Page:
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ACC Experimenting With 30 Second Shot Clock In Exhibitions Next Year

Get ready for things to be TURNT UP, Athletes in Action and Macedonian National Team!


After placing last in the nation in pace factor as a basketball conference in 2013-2014, ACC Commissioner John Swofford announced at the league meetings on Amelia Island this week that the ACC will tinker with their shot clock, reducing the time allotted per shot-less possession to 30 seconds during exhibition games to see if that increases scoring activity.

The clock, which is constituted at 35 seconds since being reduced from 45 seconds in 1993, would mimic the 30 second model used in the NCAA Womens' game. Keep in mind that this rate of change is way faster than the glacial pace that finally saw a shot clock adopted at all in 1985 after years of permitting teams to decide to slow the game to a complete halt. Dean Smith at North Carolina would build a lead and waste the last 10 minutes of the ticket purchaser's time by going to the four-corners offense as he strangled ACC win after ACC win away from his opponents.

According to this excellent article, the ACC was:

"The second-fastest league in 2002, with an average tempo of 74.2 possessions per game, it was dead last among the 32 conferences in 2014, with just 61.8 possessions per game, according to"

Assuming an average of about a point lost per possession, you are talking about 11 points off the total score per game. There were so many games in the low 50s in the ACC as that number of possessions has shrunk with coaches opting to shorten the game, particularly coaches who are outnumbered or overmatched personnel-wise (VT has consistently been on that list under Greenberg and Johnson since joining the league in 2004).

Technically the math adds up as such: 2400 seconds of game time/ 35 seconds, which allows for somewhere between 68 and 69 possessions a game if things tie perfectly. If you shorten that to 30 seconds, it becomes an even 80 possessions. No it won't be so nice and neat when it all shakes out, but you can see that they've managed to secure those 11 possessions back that have been lost since 2002.

Virginia Tech under James Johnson last year averaged 64.3 possessions per game, which was good for 9th in the conference, but they were last in almost all efficiency categories.

James Johnson had always stated he wanted to get out and run but as we can clearly see he had neither the horses or the acumen to coach such a style. Greenberg was happy with the wrestling matches that kept games close, and the pace suited him better.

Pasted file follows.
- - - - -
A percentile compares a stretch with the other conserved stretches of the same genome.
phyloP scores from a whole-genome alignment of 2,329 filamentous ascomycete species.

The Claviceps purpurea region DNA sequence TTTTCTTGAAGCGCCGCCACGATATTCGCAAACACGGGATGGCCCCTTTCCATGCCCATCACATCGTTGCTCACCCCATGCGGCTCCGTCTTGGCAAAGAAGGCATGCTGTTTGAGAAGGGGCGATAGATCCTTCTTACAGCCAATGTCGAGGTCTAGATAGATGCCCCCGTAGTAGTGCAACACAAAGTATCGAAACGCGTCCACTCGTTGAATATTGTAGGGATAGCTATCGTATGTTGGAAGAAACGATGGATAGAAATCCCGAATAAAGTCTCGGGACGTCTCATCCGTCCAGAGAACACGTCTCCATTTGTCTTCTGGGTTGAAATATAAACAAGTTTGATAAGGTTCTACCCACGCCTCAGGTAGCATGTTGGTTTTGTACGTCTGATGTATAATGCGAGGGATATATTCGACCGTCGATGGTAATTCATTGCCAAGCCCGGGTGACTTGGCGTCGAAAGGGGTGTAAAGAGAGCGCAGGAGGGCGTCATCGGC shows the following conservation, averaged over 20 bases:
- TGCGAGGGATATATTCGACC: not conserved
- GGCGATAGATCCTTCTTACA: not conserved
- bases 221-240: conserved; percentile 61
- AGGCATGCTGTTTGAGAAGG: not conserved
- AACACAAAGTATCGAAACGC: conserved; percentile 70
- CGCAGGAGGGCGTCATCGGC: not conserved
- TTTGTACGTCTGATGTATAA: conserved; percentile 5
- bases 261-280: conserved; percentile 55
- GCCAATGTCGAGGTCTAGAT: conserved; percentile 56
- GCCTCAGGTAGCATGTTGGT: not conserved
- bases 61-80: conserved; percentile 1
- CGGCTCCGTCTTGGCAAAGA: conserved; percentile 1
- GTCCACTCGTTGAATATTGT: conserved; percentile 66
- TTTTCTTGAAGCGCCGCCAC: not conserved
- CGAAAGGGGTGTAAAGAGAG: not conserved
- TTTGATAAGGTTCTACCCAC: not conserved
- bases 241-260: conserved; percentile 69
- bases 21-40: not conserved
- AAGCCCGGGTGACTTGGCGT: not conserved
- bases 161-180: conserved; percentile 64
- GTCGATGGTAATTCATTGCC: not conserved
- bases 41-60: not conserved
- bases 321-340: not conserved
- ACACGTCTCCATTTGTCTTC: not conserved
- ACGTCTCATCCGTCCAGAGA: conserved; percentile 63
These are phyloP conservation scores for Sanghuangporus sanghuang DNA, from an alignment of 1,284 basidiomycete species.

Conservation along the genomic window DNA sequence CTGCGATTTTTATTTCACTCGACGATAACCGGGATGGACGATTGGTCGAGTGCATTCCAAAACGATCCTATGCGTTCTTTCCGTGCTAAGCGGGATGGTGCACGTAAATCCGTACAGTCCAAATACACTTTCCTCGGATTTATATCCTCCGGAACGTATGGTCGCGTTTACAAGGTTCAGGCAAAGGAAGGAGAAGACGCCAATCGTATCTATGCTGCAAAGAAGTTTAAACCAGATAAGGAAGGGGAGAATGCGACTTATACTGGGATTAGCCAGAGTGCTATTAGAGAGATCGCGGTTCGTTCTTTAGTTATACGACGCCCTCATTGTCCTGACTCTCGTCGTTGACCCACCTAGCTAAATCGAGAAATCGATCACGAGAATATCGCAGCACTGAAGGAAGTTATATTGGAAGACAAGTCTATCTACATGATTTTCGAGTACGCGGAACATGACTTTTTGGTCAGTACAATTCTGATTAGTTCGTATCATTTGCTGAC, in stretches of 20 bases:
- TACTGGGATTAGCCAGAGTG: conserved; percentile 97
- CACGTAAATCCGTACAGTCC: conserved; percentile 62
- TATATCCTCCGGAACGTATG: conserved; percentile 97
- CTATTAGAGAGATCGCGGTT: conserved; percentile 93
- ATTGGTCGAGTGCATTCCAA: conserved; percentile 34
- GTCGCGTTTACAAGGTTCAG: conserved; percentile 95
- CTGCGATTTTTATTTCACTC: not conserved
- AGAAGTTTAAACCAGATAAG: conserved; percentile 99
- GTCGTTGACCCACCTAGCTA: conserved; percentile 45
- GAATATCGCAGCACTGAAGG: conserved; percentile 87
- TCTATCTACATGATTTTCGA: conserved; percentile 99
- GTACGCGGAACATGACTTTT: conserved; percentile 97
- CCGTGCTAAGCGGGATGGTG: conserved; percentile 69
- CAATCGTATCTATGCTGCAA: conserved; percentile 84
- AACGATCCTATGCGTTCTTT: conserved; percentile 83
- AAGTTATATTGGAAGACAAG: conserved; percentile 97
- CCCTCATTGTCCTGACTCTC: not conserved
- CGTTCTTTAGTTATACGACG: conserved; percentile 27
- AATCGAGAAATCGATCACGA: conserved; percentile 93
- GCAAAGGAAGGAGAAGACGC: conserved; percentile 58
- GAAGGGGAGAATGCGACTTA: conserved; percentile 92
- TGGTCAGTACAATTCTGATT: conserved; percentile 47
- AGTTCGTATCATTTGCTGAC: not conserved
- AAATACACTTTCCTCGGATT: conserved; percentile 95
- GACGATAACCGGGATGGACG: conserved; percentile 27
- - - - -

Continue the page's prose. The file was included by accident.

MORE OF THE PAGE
Last year Buzz Williams and Marquette ranked 222nd nationally in pace factor with 66.3 possessions per game, which was good for 5th in the Big East. Lets take a look at Williams tenure at Marquette:

As you can see Buzz moves at a faster pace than we are accustomed to, and in a somewhat down year he took a slower approach.

Slowing down the pace has long been a hallmark of the less talented team, and to combat this the NCAA instituted new "Freedom of Movement" rules that were supposed to help schools recognize an uptick in scoring across the board. If anything these new (difficult to interpret) rules caused a great deal of consternation with a lot of games devolving into full floor death marches between the free throw lines in games' waning moments; as if the extra TV timeouts weren't enough of an interruption.

We'll see how things go in October and November, but I wouldn't be at all surprised to see the 30 second shot clock adopted for 2015-2016. Not only will new NBA commissioner Adam Silver get his way with an abridged age limit for entry to the league (reported to be 20), but he'll likely get athletes that are better prepared for the even faster 24 second shot clock in the NBA.

But don't think this is the panacea to games featuring poor offense. Those teams that struggle will just be throwing up their desperation heaves five seconds sooner now.